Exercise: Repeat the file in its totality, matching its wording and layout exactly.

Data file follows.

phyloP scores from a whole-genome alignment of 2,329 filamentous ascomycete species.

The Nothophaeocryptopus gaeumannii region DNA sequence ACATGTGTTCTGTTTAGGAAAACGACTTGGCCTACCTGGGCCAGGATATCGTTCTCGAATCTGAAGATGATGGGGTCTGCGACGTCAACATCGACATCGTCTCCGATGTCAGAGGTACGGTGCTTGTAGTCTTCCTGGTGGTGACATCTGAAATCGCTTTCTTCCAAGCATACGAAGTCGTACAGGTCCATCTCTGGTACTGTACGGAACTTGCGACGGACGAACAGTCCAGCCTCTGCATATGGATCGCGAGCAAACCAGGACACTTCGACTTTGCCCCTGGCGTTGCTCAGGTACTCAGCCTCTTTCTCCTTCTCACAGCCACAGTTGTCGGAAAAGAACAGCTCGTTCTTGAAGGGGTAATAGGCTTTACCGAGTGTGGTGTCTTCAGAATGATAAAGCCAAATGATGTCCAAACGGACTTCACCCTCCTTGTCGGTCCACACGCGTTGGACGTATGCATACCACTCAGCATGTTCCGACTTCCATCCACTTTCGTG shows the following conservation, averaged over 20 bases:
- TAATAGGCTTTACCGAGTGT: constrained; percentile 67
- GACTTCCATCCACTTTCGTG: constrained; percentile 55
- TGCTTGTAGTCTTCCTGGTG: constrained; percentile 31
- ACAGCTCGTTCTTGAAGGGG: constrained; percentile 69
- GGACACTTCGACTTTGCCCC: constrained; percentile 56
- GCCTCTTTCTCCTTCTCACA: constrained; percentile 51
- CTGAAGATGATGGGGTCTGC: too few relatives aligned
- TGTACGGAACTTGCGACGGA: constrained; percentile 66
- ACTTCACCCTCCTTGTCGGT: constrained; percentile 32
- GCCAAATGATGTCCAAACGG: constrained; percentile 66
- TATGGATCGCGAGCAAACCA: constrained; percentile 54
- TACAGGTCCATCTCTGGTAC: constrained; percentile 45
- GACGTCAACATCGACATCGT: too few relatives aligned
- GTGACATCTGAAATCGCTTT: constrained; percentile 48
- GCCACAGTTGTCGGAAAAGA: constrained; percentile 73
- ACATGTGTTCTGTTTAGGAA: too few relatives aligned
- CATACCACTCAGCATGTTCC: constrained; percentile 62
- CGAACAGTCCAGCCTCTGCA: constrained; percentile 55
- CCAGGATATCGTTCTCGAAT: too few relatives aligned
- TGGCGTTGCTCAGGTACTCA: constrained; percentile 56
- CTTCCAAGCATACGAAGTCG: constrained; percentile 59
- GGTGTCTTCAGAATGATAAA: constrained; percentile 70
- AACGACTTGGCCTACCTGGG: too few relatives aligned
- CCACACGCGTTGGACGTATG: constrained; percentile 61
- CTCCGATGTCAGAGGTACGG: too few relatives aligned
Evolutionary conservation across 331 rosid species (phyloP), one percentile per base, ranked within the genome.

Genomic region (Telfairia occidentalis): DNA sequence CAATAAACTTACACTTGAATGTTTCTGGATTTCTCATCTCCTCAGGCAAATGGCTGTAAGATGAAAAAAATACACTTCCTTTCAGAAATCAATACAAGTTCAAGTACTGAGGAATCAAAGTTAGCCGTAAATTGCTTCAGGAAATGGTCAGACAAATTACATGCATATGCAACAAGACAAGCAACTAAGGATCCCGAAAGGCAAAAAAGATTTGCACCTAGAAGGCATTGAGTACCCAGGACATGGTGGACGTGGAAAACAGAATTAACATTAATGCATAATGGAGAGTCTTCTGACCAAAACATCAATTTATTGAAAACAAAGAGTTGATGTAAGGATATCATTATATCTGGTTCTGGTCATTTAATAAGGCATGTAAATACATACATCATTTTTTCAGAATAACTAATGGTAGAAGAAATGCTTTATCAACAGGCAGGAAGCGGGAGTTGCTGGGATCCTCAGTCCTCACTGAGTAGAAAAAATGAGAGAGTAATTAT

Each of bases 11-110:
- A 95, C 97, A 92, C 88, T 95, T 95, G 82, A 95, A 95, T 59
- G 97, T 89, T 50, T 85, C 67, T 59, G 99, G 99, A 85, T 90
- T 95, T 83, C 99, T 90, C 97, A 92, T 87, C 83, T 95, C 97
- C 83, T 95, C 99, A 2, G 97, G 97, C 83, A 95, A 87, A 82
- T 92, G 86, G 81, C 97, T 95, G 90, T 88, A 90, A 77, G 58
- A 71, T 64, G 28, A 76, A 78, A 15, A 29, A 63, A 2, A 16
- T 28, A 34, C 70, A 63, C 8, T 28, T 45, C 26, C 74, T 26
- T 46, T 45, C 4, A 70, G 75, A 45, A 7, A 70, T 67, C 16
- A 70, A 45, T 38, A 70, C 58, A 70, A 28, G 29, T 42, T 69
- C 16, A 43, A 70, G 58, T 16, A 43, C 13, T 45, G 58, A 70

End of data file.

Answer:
phyloP scores from a whole-genome alignment of 2,329 filamentous ascomycete species.

The Nothophaeocryptopus gaeumannii region DNA sequence ACATGTGTTCTGTTTAGGAAAACGACTTGGCCTACCTGGGCCAGGATATCGTTCTCGAATCTGAAGATGATGGGGTCTGCGACGTCAACATCGACATCGTCTCCGATGTCAGAGGTACGGTGCTTGTAGTCTTCCTGGTGGTGACATCTGAAATCGCTTTCTTCCAAGCATACGAAGTCGTACAGGTCCATCTCTGGTACTGTACGGAACTTGCGACGGACGAACAGTCCAGCCTCTGCATATGGATCGCGAGCAAACCAGGACACTTCGACTTTGCCCCTGGCGTTGCTCAGGTACTCAGCCTCTTTCTCCTTCTCACAGCCACAGTTGTCGGAAAAGAACAGCTCGTTCTTGAAGGGGTAATAGGCTTTACCGAGTGTGGTGTCTTCAGAATGATAAAGCCAAATGATGTCCAAACGGACTTCACCCTCCTTGTCGGTCCACACGCGTTGGACGTATGCATACCACTCAGCATGTTCCGACTTCCATCCACTTTCGTG shows the following conservation, averaged over 20 bases:
- TAATAGGCTTTACCGAGTGT: constrained; percentile 67
- GACTTCCATCCACTTTCGTG: constrained; percentile 55
- TGCTTGTAGTCTTCCTGGTG: constrained; percentile 31
- ACAGCTCGTTCTTGAAGGGG: constrained; percentile 69
- GGACACTTCGACTTTGCCCC: constrained; percentile 56
- GCCTCTTTCTCCTTCTCACA: constrained; percentile 51
- CTGAAGATGATGGGGTCTGC: too few relatives aligned
- TGTACGGAACTTGCGACGGA: constrained; percentile 66
- ACTTCACCCTCCTTGTCGGT: constrained; percentile 32
- GCCAAATGATGTCCAAACGG: constrained; percentile 66
- TATGGATCGCGAGCAAACCA: constrained; percentile 54
- TACAGGTCCATCTCTGGTAC: constrained; percentile 45
- GACGTCAACATCGACATCGT: too few relatives aligned
- GTGACATCTGAAATCGCTTT: constrained; percentile 48
- GCCACAGTTGTCGGAAAAGA: constrained; percentile 73
- ACATGTGTTCTGTTTAGGAA: too few relatives aligned
- CATACCACTCAGCATGTTCC: constrained; percentile 62
- CGAACAGTCCAGCCTCTGCA: constrained; percentile 55
- CCAGGATATCGTTCTCGAAT: too few relatives aligned
- TGGCGTTGCTCAGGTACTCA: constrained; percentile 56
- CTTCCAAGCATACGAAGTCG: constrained; percentile 59
- GGTGTCTTCAGAATGATAAA: constrained; percentile 70
- AACGACTTGGCCTACCTGGG: too few relatives aligned
- CCACACGCGTTGGACGTATG: constrained; percentile 61
- CTCCGATGTCAGAGGTACGG: too few relatives aligned
Evolutionary conservation across 331 rosid species (phyloP), one percentile per base, ranked within the genome.

Genomic region (Telfairia occidentalis): DNA sequence CAATAAACTTACACTTGAATGTTTCTGGATTTCTCATCTCCTCAGGCAAATGGCTGTAAGATGAAAAAAATACACTTCCTTTCAGAAATCAATACAAGTTCAAGTACTGAGGAATCAAAGTTAGCCGTAAATTGCTTCAGGAAATGGTCAGACAAATTACATGCATATGCAACAAGACAAGCAACTAAGGATCCCGAAAGGCAAAAAAGATTTGCACCTAGAAGGCATTGAGTACCCAGGACATGGTGGACGTGGAAAACAGAATTAACATTAATGCATAATGGAGAGTCTTCTGACCAAAACATCAATTTATTGAAAACAAAGAGTTGATGTAAGGATATCATTATATCTGGTTCTGGTCATTTAATAAGGCATGTAAATACATACATCATTTTTTCAGAATAACTAATGGTAGAAGAAATGCTTTATCAACAGGCAGGAAGCGGGAGTTGCTGGGATCCTCAGTCCTCACTGAGTAGAAAAAATGAGAGAGTAATTAT

Each of bases 11-110:
- A 95, C 97, A 92, C 88, T 95, T 95, G 82, A 95, A 95, T 59
- G 97, T 89, T 50, T 85, C 67, T 59, G 99, G 99, A 85, T 90
- T 95, T 83, C 99, T 90, C 97, A 92, T 87, C 83, T 95, C 97
- C 83, T 95, C 99, A 2, G 97, G 97, C 83, A 95, A 87, A 82
- T 92, G 86, G 81, C 97, T 95, G 90, T 88, A 90, A 77, G 58
- A 71, T 64, G 28, A 76, A 78, A 15, A 29, A 63, A 2, A 16
- T 28, A 34, C 70, A 63, C 8, T 28, T 45, C 26, C 74, T 26
- T 46, T 45, C 4, A 70, G 75, A 45, A 7, A 70, T 67, C 16
- A 70, A 45, T 38, A 70, C 58, A 70, A 28, G 29, T 42, T 69
- C 16, A 43, A 70, G 58, T 16, A 43, C 13, T 45, G 58, A 70